Manchester Water Tower Back In Use

The water tower is currently being used after being renovated. (Photo by Jennifer Peacock)

MANCHESTER – The township’s water tower is nearly complete and has been filled with water for a couple months, officials said.

“General status is the project is substantially complete and the tower has had water in it for several months. We have a small punch list of items that the contractor needs to complete but nothing that impacts the day to day function of the tower,” public works director Al Yodakis said. “The project is on budget but the schedule was pushed back significantly due to weather this fall and winter.”

The project cost $1.165 million, funded by the low-interest Environmental Infrastructure Trust, made available through the state, Yodakis added.

“We are pleased the water tower refurbishment is completed and thank the residents for their patience during the project,” Mayor Kenneth Palmer told The Manchester Times.

The one-million-gallon tanks sits between routes 70 and 37 near Colonial Drive. It provides water for the eastern service area of town, anyone along and east of Route 37, Lakehurst Borough and the Lakehurst Naval Air Engineering Station and Warfare Center. According to the 2016 annual drinking water report, this area gets its untreated water from nine municipal wells sunk 75 to 1,150 feet underground, feeding from the Kirkwood-Cohansey and Upper Raritan aquifers. That water is then treated at one of four treatment facilities.

The township placed outside watering restrictions on the eastern service area on Sept. 11, forbidding most watering with some exceptions, such as those with private wells or newly sodded properties, or public parks, recreation areas or nurseries. Those restrictions were placed in order to paint and repair the tank, which was visibly rusted on its outside.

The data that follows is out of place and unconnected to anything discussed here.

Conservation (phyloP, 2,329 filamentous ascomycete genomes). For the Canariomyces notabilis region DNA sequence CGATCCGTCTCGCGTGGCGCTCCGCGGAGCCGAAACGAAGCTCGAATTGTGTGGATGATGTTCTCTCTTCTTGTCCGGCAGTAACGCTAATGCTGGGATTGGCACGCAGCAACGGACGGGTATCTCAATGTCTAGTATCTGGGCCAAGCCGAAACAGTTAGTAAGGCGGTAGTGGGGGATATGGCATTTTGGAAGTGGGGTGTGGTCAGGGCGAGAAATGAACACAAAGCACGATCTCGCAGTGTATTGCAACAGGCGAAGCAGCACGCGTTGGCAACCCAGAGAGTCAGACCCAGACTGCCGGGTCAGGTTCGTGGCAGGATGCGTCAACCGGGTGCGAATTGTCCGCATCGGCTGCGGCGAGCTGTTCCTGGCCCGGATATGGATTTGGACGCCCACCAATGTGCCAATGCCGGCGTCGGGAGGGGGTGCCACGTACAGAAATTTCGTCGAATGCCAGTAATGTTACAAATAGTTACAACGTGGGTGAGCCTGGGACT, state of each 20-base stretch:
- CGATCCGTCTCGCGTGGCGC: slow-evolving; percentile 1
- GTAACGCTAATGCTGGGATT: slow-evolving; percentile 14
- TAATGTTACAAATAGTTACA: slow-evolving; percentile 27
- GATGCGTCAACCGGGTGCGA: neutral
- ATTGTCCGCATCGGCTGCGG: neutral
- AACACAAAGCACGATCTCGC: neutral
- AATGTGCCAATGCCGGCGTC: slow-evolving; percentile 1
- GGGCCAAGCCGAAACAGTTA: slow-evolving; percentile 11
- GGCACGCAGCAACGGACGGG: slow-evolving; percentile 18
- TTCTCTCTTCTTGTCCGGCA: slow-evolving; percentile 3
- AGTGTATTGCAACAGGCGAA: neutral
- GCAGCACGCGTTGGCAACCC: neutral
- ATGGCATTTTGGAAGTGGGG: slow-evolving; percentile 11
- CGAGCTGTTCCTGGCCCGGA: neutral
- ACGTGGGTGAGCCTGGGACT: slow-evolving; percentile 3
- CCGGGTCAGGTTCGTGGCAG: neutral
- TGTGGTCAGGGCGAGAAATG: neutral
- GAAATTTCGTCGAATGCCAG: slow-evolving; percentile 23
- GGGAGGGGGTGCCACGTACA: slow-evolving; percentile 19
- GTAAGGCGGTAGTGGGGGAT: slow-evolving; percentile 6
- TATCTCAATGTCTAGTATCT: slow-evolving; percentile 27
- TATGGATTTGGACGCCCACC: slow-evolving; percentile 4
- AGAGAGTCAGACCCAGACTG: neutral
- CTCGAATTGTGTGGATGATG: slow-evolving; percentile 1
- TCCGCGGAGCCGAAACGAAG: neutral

That was in addition to the usual restrictions placed in the summer months, when residents alternate days to water outside.

Photo by Jennifer Peacock

“Ultimately, on the east side of town, to alleviate the water restrictions that occur each summer, we will need to increase our ability to store water,” Palmer wrote in an email to The Manchester Times. “Manchester’s ability to pump water is not the problem. It’s how do we store it?”

Residents burn through one million gallons of water quickly, especially when watering their lawns each day. It’s easy to see the water line physically drop when everyone turns on their sprinkler systems at 5 a.m. in the summer months, the mayor said.

Palmer touched upon the township’s plan to remedy this problem.

“When we look at these things, we look at things we need to do in two years, in five years, in 10 years,” he said. The year-two plan was to paint the water tower, which is happening now. “The five-year plan is to, and we are actually thinking and making preparations to figure out, where to put another elevated tank, how to finance another elevated tank, because it’s expensive.”

Such tanks may go for $3-$4 million.

The western service area, which includes parts of Whiting, gets its water from eight wells sunk 90 to 1,225 feet underground, fed by the Cohansey and Potomac-Raritan-Magothy aquifers, according to township sources. In 2010, the township purchased this water system from the Crestwood Village Water Company.